The thing is, I've watched movies about vampires and demonic possession that demonstrated more interest in basic goodness and human decency than August: Osage County. And I'm not saying that makes it a bad film, because it isn't. It's extraordinarily well-crafted and emotionally compelling, and it will probably win at least one Academy Award.

But I guess, like Brezsny, I'm growing bored with narratives that express what he calls a "devotion to the rot" — stories that do nothing but revel in the darkest shadow material and emotional violence that they can possibly dig up (unless, like 12 Years a Slave, they are historical narratives, which have a pedagogic purpose).

I walked away from August: Osage County thinking how important the shadow is in the human psyche, and how we ignore it at our peril — but for God's sake, it's not the sum total of who we are.

Monday, January 13, 2014

Jukebox Karma

Music is profoundly human. Making music and listening to music are two of the most uniquely human activities. There are species of birds whose songs approach the level of what we would define as music, and there are even exotic birds who hold twigs in their feet and use them to tap out a drumbeat on a tree branch as part of an elaborate mating display. But no other species invests quite as much emotional content in music and takes it as far as humans do. Music is one of our most essential ways of articulating and expressing meaning in our lives. It can also be one of our most neurotic forms of self-indulgence. It has the power to stir up and perpetuate emotional states of mind, both positive and negative.

Music has a way of getting inside your mind and planting seeds there, leaving behind a kind of echo of itself, a psychic residue that can linger even for years, in some cases for a lifetime. Musical memories are stored in a different part of the brain than other memories. Studies of Alzheimer's patients show that even when most other memory and cognitive functions are compromised, songs and lyrics from decades ago can often be easily recalled.

A Buddhist teacher I once studied with, Bill McKeever, called this phenomenon "jukebox karma" — the accumulated karmic seeds planted in our minds by the thousands and thousands of songs we have listened to, over and over and over, throughout the course of our lives.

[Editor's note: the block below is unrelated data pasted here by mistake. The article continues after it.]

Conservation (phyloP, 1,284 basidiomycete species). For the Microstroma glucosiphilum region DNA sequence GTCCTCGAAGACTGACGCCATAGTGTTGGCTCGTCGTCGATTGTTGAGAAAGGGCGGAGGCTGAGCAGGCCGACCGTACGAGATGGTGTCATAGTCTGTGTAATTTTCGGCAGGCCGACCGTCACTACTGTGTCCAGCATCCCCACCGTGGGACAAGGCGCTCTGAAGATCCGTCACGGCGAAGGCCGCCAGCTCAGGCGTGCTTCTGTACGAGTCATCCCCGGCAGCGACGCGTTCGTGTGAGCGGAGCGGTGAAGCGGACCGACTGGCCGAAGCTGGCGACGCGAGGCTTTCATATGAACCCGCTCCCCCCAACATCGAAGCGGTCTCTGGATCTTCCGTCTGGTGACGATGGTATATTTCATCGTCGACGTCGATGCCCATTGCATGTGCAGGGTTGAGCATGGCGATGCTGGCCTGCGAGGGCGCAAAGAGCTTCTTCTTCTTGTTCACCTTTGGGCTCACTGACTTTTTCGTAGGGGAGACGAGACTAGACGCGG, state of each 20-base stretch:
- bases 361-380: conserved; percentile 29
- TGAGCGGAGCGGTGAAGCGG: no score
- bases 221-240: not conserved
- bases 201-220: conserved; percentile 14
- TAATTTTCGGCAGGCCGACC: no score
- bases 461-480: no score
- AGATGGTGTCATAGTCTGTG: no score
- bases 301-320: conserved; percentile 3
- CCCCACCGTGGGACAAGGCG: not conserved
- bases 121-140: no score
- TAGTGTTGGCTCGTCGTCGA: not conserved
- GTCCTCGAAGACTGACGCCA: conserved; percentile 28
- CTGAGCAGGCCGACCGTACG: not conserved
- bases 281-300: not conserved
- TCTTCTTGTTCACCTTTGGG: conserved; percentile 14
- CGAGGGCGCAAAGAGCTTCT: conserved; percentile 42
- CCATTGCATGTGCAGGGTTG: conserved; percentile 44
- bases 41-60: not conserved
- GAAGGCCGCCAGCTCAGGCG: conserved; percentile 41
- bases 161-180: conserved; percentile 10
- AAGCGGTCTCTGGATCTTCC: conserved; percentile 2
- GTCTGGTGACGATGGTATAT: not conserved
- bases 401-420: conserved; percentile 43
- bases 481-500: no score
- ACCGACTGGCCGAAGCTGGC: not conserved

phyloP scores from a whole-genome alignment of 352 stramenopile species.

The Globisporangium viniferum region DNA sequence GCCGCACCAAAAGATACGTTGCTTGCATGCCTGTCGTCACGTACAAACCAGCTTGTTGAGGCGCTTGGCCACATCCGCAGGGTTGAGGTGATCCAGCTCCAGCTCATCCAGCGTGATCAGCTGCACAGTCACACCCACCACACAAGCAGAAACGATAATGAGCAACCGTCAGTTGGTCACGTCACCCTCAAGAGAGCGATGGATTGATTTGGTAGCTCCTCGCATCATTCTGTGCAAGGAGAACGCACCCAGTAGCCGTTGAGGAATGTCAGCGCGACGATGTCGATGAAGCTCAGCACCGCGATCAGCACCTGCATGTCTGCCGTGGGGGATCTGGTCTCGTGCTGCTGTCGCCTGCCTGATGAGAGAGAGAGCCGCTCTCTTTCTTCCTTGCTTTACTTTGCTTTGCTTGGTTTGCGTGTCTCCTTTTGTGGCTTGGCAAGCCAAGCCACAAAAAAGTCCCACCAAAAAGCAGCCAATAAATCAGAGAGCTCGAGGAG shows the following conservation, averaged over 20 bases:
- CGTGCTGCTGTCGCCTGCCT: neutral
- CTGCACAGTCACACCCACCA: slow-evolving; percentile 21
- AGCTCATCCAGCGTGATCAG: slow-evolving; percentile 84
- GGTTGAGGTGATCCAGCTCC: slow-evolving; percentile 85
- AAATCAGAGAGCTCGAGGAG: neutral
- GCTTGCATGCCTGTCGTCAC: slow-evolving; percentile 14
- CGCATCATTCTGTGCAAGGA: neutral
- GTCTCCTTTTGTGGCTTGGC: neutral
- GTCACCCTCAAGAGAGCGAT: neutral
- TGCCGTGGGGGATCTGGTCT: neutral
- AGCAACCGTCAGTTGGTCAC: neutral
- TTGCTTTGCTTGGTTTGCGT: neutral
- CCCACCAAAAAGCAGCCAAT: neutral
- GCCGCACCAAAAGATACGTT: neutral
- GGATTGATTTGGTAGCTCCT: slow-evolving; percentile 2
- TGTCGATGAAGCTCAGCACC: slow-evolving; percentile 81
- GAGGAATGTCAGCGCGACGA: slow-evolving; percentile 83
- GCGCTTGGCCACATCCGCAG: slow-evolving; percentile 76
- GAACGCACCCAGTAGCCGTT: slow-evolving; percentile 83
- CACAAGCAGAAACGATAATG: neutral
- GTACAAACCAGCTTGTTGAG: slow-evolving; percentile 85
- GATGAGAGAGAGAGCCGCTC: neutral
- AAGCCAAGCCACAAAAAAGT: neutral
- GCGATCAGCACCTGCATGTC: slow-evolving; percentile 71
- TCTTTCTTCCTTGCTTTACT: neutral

Many contemporary meditation practitioners, myself included, often find jukebox karma to be one of the most irritating obstacles we encounter within our own minds. There we are on the cushion, trying diligently to meditate and keep our minds centered on some object of meditation, and instead we find that our mind stubbornly wants to keep replaying the chorus from some godforsaken pop song we heard on the radio. Gack! We try to let it go and come back to our meditation, but a moment later we are back at it. Our jukebox karma is just too strong.

"Jukebox karma" — the accumulated karmic seeds planted in our minds by the thousands and thousands of songs we have listened to, over and over and over, throughout the course of our lives.

When I lived in a Buddhist monastery, I spent the first year largely free from any musical input — no radio, no CDs, no MP3 player. I was shocked to discover that it wasn't until about six months into that year that my jukebox karma really began to fizzle out and lose its grip on my mind. During those first six months, anything at all could trigger the memory of a lyric or a refrain, and send me spinning off into musical distraction.

So if you find yourself struggling with jukebox karma in your meditation practice, cut yourself some slack. You're seeing (or hearing) karmic grooves that are very deeply embedded in your psyche, and no doubt in your neural pathways. If you're like me, music is one of your favorite ways to keep your mind entertained, and now you're experiencing the inevitable repercussions (pun intended) of all that conditioning and grasping at entertainment. Like everything else that comes up in meditation, it's just a thought, a pattern, an echo. It doesn't have any real substance, and with time and patience it will dissipate and leave the mind to settle into its own natural clarity and stillness. As the Beatles sang, just "Let it be. Let it be. Let it be. Let it be."

Oops, I did it again.